by Katherine Bertolucci
Welcome to The Reading Club. There’s more information about the Club in the official Welcome post from July 8 and also in the About page. Take a look at the Titles List page to see what we’re planning to read in the next few months. Please add some titles of your own.
You are also encouraged, starting now, to post your own thoughts about titles you are reading. Just contact our blog owner, Alex Grigg at email@example.com. He’ll help set you up to post.
I am honored to offer the second Reading Club post and the first post about reading. Organizing The Reading Club was a lot of fun and I want to thank all of our members: Patricia Cia, Laura Claggett, Wendy Foster, Alex Grigg, Dee Magnoni, and Karen Reczek. We’re delighted to be part of LMD’s contribution to SLA’s 100th Centennial.
This post originally appeared in my own IsisInBlogon May 28 as part of a series on Reinventing Knowledge. I’ll be posting other entries in the series from IsisInBlog for the next few weeks and then start publishing further posts on The Reading Club and IsisInBlog simultaneously.
Reinventing Knowledge in Times of Change
Currently reading Reinventing Knowledge: From Alexandria to the Internet by Ian McNeely and Lisa Wolverton. I am interested in claims of knowledge reinvention during times of upheaval. In Everything Is Miscellaneous, David Weinberger promotes our time of the World Wide Web as reinventing knowledge. Joseph Priestley, who discovered oxygen and photosynthesis, also promoted his time of the American and French Revolutions as reinventing knowledge.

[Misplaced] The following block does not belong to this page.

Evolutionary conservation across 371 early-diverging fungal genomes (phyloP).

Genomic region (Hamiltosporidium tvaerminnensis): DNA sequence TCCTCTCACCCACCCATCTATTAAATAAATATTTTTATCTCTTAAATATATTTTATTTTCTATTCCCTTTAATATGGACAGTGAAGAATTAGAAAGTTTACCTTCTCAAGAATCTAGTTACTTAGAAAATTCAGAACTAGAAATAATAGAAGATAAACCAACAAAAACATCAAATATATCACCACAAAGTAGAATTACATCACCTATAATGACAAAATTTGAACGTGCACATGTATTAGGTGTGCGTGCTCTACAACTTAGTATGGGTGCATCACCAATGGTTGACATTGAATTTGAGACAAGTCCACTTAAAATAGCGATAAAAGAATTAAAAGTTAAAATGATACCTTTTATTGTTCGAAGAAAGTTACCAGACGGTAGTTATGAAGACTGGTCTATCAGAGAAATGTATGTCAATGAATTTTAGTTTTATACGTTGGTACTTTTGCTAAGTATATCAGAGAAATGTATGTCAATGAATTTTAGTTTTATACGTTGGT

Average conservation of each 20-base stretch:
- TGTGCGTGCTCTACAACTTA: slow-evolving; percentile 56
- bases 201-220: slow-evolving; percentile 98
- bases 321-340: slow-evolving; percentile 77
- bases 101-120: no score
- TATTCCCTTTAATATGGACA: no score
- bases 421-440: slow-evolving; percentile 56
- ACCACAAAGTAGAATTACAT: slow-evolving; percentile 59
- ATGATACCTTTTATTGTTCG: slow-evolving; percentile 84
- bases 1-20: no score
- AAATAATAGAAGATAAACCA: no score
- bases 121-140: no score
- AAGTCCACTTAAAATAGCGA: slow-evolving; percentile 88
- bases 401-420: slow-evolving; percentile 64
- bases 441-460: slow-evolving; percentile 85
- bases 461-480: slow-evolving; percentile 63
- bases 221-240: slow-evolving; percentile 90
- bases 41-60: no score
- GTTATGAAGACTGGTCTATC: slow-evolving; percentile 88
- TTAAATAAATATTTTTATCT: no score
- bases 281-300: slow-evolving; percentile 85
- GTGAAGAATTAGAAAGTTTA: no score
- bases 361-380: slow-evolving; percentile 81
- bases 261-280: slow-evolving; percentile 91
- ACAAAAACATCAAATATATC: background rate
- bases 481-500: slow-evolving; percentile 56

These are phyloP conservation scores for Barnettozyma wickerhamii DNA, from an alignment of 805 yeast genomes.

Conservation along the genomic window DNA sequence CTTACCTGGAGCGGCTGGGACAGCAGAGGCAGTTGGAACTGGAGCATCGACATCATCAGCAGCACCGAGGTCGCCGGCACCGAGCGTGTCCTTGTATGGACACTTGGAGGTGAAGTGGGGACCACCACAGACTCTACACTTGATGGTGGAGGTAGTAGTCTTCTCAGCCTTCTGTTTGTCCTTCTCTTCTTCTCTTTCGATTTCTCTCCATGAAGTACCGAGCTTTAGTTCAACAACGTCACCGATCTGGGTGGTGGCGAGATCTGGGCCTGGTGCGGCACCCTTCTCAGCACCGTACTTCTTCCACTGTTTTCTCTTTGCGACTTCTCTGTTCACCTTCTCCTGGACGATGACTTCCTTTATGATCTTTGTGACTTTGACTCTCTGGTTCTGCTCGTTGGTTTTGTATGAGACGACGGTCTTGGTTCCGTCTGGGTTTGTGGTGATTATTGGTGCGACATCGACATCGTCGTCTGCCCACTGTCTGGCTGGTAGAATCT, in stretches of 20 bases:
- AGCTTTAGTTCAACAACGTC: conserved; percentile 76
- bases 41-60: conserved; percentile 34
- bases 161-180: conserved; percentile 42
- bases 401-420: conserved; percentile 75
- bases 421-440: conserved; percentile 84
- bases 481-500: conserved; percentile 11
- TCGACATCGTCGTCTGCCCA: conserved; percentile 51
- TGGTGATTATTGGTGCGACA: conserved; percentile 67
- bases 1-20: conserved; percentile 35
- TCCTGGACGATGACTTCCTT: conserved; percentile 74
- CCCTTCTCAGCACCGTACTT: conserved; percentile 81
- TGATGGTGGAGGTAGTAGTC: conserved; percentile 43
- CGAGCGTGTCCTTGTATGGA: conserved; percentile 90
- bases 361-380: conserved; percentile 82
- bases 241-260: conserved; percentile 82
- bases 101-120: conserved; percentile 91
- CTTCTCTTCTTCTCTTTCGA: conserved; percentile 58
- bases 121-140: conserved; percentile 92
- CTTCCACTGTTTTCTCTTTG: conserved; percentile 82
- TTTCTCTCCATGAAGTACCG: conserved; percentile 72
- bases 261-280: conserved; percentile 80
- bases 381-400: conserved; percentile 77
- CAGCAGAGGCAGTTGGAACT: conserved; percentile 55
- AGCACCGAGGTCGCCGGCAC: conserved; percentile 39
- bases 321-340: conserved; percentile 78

Eras of massive change, such as Priestley’s and our own, encourage us to believe that our time on earth is the most important in all of history, so important that even knowledge is transformed. In their book, McNeeley and Wolverton look at actual changes in knowledge, primarily through the institutions that promoted them.
First up is the library at Alexandria. The change here is from the spoken word to the written word. That’s a huge change in knowledge. Writing and books existed before the library’s founding in 300 BCE, but only as an adjunct to the spoken word. Because authors dictated their words to scribes, writing was a service, not a scholarly activity. The speaker, not the writer, was honored. That changed when the Alexandrian library began collecting scrolls and providing scholars with convivial living arrangements.
During the transition from speech to text, there was much argument about the value of written ideas as opposed to spoken ideas. Socrates preferred the spoken word which he felt was more truthful. You could gauge the veracity of ideas by the reputation of the speaker. In contrast, the written word was separate from the author and there was no way, at least in Ancient Greece, of judging the reputation of the writer.
According to McNeeley and Wolverton, the oral versus written argument continued through the 18th Century. It continues today with two forms of research – reading about ideas and talking about ideas with colleagues. If you want the latest information, do you reach for a database or a telephone? Do you feel more comfortable with a distant author or someone whose reputation you already know?
Social interaction on the Web may be another continuation of the argument. Are social sites the digital equivalence of oral rhetoric? Web connectivity encourages the free exchange of ideas, like a spoken discussion with a much bigger conversational group. The medium is written, but speed encourages spontaneous interaction. Many sites have reputation systems to help users gauge the veracity of other users. One might suggest the quality of discourse on today’s social sites is far below that of the ancient Greeks, but remember they didn’t write everything down.
Katherine Bertolucci, Isis Information Services, Phoenix, AZ, firstname.lastname@example.org